What’s my point? Use these forms of communication wisely and see them for what they are: tools to put out information you want others to access in a public venue. Don’t fool yourself into thinking they substitute for real relationships.
“He who walks with wise men becomes wise, but the companion of fools suffers harm.” Proverbs 13:20
Read this post from my husband’s blog to understand why it’s important to worship with others.
I’m preparing a few lessons for the adult Sunday School class on Lutheran worship–why we do it the way we do. Now I’m perfectly aware that not all Lutherans organize their worship lives in the same way, and that’s generally okay with me. But there are some things that I think must not be left out if our worship is to accomplish its principle goals.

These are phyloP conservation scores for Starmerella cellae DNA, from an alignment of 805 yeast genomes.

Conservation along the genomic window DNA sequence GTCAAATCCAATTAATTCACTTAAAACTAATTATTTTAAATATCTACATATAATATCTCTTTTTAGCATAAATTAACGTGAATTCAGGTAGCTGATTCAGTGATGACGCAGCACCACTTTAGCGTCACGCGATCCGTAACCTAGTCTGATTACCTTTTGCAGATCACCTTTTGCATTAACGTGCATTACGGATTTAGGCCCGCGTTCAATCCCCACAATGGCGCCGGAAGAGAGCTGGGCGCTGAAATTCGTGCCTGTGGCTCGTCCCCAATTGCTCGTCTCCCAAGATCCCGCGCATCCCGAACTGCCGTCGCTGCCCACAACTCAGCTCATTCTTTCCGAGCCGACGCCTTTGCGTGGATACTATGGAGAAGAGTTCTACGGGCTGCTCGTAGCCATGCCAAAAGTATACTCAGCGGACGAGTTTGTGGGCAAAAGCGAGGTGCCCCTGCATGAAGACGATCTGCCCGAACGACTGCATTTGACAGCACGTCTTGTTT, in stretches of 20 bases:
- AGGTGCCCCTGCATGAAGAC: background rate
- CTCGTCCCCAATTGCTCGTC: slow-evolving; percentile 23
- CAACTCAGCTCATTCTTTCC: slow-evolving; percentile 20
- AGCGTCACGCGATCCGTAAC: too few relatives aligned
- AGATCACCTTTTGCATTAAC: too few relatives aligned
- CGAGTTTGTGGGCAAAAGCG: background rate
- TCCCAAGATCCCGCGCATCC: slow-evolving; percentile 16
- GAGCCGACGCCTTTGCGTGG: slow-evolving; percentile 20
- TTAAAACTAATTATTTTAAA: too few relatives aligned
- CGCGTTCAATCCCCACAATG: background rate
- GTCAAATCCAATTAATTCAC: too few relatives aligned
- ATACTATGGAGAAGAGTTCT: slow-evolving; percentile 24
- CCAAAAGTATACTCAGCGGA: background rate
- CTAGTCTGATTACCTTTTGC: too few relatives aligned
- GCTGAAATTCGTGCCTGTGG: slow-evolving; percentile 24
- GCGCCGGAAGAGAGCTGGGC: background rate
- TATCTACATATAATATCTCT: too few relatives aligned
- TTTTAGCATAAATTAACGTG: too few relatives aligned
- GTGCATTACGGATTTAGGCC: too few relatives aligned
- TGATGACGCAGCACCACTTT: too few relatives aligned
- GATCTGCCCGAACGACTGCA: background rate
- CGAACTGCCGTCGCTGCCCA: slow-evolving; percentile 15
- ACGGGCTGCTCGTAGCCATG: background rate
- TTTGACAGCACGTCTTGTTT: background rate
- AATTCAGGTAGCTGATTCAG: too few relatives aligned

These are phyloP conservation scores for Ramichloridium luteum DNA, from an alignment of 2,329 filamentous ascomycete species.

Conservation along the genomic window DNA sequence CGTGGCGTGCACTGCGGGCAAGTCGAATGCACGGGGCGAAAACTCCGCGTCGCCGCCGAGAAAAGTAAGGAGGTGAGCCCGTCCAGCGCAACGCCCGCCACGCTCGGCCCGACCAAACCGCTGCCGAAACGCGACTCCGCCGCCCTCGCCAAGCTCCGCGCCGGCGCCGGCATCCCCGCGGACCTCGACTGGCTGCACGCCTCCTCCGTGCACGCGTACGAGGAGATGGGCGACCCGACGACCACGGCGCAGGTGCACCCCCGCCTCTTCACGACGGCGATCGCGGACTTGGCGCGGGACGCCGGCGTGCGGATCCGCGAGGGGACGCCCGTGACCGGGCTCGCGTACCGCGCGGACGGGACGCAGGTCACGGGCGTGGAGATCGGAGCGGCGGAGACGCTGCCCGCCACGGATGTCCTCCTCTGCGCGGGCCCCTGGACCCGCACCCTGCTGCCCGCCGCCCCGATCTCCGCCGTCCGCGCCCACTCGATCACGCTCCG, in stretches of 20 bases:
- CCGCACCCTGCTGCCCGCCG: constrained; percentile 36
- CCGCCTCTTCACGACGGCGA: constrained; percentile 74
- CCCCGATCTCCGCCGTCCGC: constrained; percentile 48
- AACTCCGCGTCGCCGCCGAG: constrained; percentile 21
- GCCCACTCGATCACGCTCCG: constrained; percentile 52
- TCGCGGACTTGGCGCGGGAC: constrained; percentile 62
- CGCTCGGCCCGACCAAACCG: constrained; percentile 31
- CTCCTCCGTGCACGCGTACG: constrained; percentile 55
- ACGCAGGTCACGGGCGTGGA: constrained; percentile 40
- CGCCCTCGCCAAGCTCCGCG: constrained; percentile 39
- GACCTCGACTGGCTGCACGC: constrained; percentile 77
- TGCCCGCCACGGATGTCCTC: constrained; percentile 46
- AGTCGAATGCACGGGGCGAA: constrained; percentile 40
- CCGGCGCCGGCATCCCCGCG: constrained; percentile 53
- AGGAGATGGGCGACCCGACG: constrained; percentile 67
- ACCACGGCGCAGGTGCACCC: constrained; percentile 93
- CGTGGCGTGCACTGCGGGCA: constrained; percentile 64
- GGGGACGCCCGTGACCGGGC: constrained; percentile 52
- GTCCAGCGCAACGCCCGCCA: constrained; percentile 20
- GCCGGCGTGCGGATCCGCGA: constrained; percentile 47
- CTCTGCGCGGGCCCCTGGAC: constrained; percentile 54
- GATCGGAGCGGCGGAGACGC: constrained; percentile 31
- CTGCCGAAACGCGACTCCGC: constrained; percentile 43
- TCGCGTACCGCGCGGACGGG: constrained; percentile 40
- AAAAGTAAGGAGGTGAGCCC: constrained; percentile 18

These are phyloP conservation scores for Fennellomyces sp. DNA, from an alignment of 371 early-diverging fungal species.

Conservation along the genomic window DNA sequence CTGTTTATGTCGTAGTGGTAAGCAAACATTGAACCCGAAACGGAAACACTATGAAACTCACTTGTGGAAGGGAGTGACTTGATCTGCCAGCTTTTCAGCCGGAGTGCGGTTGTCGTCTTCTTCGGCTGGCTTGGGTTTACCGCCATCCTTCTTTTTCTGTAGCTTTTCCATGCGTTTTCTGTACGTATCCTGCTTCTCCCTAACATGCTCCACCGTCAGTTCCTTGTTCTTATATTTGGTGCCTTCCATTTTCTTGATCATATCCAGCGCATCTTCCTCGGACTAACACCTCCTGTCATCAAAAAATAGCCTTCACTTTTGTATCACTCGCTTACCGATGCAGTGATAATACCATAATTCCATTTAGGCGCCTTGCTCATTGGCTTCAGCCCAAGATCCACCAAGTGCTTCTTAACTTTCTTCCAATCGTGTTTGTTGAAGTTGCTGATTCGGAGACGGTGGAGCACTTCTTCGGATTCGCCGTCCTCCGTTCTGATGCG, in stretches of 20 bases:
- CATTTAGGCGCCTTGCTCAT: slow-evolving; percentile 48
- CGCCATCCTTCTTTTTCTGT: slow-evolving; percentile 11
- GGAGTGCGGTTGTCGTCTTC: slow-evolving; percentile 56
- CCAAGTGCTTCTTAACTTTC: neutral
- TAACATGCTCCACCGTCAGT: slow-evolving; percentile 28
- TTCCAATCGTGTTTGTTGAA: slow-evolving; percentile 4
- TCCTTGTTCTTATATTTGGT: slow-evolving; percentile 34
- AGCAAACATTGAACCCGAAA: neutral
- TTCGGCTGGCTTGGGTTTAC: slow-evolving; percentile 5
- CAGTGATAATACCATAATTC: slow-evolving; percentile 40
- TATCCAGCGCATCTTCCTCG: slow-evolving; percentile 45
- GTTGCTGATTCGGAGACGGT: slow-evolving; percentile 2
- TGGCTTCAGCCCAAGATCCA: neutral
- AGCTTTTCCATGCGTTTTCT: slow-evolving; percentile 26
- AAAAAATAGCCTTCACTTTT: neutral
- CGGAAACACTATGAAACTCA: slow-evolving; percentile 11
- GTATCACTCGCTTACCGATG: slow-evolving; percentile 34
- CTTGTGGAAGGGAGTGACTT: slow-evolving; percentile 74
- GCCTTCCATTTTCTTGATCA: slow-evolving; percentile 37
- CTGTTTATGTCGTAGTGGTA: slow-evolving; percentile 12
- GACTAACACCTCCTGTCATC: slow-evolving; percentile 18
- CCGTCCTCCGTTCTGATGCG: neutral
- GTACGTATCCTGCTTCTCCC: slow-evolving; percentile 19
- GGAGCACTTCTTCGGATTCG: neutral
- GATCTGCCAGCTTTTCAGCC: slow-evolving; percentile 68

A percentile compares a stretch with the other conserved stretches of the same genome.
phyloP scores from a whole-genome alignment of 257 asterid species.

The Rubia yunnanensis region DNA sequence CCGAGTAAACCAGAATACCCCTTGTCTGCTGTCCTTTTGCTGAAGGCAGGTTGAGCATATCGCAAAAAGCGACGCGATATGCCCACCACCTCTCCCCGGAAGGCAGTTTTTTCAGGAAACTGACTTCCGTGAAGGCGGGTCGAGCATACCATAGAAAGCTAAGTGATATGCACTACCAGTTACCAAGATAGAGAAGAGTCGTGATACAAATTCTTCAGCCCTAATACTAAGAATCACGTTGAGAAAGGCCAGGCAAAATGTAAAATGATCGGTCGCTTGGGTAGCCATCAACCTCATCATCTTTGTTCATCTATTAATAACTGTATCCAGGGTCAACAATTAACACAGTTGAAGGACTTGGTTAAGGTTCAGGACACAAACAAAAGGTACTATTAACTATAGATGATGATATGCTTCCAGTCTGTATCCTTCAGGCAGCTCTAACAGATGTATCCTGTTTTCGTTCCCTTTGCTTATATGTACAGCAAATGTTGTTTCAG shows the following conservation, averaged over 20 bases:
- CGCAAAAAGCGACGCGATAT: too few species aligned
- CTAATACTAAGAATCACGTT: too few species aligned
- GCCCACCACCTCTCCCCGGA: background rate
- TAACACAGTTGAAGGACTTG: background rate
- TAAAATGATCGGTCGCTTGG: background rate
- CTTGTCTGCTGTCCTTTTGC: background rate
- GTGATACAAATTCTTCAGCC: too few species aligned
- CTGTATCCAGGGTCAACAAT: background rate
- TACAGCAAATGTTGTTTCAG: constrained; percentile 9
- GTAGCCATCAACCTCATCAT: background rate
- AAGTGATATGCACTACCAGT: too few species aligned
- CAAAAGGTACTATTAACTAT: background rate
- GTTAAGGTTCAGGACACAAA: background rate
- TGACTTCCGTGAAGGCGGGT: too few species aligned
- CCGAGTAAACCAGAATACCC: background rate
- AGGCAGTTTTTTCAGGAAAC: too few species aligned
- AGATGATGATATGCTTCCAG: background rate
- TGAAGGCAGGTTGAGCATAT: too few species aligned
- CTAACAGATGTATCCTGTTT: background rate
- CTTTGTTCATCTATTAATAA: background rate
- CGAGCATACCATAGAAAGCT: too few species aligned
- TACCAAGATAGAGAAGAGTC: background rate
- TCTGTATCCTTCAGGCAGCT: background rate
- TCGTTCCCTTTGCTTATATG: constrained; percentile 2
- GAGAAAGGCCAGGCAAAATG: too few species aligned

Before we discuss the “ingredients” of proper worship we should probably say why we gather for worship at all. Couldn’t we just be independent Christians happily reading our Bibles and meeting occasionally with friends to pray? Well, the writer of Hebrews seemed not to believe that to be a good idea because he tells us we are not to cease to meet together as some have done. (10:25) So Biblically speaking, we are to gather with other Christians for worship.
There’s a funny web site…
View original post 373 more words
This isn’t on topic, but I came across it and really liked it. God should be with us all day long. We need him every hour!